Maasai warriors sit on the 'tube' in London, on their first trip outside of Tanzania. They are in London to run the world famous marathon.
Six Maasai warriors chanting their traditional songs and jumping in their sandals made of car tires, a sight I am used to seeing in Kenya.
But in London?!
It turns out they are here to run the London Marathon, competing in the 26-mile race in their traditional Shuka robes and heavy buffalo hide Elongo shields. Because I've spent time with the tribe in East Africa, I was invited to spend some 'training' time with them.
We first met at Trafalgar Square. Under Nelson's column with the giant lions at its base, their 24-year-old leader, Isaya, directed the chanting that they frequently use to scare off real lions in Northeast Tanzania. I greeted Isaya in his native Kiswahili language, and he was pleased to meet someone based in his homeland.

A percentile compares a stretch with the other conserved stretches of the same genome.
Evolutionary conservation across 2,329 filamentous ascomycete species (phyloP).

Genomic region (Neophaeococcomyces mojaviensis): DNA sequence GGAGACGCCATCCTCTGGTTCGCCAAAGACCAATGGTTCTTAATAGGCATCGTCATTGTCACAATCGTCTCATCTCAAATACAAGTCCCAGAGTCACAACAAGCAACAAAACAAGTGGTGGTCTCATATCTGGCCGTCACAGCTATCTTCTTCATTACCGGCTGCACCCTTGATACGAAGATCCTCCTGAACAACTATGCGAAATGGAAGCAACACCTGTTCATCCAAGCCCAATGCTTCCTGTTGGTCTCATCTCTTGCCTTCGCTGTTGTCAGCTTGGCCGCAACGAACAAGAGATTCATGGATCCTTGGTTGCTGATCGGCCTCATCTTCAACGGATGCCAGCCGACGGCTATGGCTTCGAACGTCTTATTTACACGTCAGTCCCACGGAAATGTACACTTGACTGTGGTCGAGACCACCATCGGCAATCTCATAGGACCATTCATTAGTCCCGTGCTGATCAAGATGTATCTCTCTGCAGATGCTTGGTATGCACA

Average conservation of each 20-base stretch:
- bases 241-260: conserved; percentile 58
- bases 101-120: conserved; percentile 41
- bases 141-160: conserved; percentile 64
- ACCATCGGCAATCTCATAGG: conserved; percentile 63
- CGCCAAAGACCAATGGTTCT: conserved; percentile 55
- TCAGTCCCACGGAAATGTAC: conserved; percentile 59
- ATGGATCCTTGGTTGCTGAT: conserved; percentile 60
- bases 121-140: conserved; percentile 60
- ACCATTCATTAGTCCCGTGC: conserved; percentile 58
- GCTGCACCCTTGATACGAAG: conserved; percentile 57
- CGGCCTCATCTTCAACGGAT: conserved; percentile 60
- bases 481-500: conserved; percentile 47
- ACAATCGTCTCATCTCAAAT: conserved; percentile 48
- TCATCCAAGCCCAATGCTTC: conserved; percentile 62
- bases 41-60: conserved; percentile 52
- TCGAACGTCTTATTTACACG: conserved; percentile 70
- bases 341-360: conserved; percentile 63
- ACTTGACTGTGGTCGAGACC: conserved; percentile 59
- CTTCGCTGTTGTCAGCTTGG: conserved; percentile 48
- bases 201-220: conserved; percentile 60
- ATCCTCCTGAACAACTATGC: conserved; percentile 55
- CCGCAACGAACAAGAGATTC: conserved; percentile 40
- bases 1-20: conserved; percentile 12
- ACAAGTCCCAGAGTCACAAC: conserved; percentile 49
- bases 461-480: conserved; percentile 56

Since they arrived, the Maasai have become the toast of the town. Fleet Street's reporters have clamored to spend time with them; TV crews have followed their every move. And they seemed tired of the attention. Remember, none had even left their country before, let alone taken a train or a plane or eaten an English breakfast – something the press here absolutely 'ate up'. All a bit overwhelming.
For all the attention, their purpose is to raise money for their tiny village called Eluai, where two out of three children die because of dirty water. They hope to bring in 60,000 pounds (around $120,000) to achieve a permanent water source for their village.
We went with them on their first rides on the subway – called "the tube" here. We admired the tall buildings of the gleaming Canary Warf business area together – they had never seen a building taller than a story or two before their trip.
But all they really wanted to talk about was how they were on a mission. As warriors, or Moran, they have the ultimate responsibility for safety and health in their village. And they are using a pretty spectacular method to secure it.
I asked Isaya though if there's anything else he wanted to do here. Yes, he said, "to see the Queen of England." Perhaps with all the attention they will.
– David McKenzie, CNN Correspondent